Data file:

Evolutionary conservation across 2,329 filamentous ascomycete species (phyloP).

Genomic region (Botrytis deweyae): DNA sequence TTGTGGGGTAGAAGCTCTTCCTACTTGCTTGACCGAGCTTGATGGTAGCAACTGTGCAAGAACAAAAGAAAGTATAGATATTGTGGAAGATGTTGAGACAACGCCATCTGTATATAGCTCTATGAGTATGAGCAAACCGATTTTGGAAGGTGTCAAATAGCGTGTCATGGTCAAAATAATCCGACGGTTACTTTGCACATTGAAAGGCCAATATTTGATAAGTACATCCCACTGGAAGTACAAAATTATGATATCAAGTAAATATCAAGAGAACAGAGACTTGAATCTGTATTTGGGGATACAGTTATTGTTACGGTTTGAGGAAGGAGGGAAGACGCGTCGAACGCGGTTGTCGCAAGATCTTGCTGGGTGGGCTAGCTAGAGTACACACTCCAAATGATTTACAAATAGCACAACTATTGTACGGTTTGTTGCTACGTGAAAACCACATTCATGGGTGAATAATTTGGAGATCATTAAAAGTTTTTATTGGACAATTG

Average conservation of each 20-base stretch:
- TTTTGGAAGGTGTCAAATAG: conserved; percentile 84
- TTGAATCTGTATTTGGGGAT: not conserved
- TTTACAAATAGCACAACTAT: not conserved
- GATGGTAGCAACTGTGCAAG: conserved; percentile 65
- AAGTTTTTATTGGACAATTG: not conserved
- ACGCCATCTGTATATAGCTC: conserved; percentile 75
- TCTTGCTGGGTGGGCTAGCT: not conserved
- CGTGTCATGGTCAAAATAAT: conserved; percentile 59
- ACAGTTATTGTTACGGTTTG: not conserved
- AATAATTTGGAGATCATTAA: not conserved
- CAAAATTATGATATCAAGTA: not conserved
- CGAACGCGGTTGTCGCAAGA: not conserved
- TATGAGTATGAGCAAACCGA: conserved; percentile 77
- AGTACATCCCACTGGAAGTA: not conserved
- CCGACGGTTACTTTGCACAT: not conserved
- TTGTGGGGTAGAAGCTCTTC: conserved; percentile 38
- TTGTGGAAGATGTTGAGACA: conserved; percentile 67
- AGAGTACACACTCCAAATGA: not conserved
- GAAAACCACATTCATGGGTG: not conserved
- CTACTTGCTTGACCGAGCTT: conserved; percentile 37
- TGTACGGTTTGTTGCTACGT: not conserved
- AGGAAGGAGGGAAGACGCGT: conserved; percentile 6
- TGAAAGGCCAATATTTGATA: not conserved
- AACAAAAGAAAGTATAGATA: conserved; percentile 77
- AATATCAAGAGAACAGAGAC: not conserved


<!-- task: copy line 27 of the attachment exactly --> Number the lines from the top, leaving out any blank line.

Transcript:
- AACAAAAGAAAGTATAGATA: conserved; percentile 77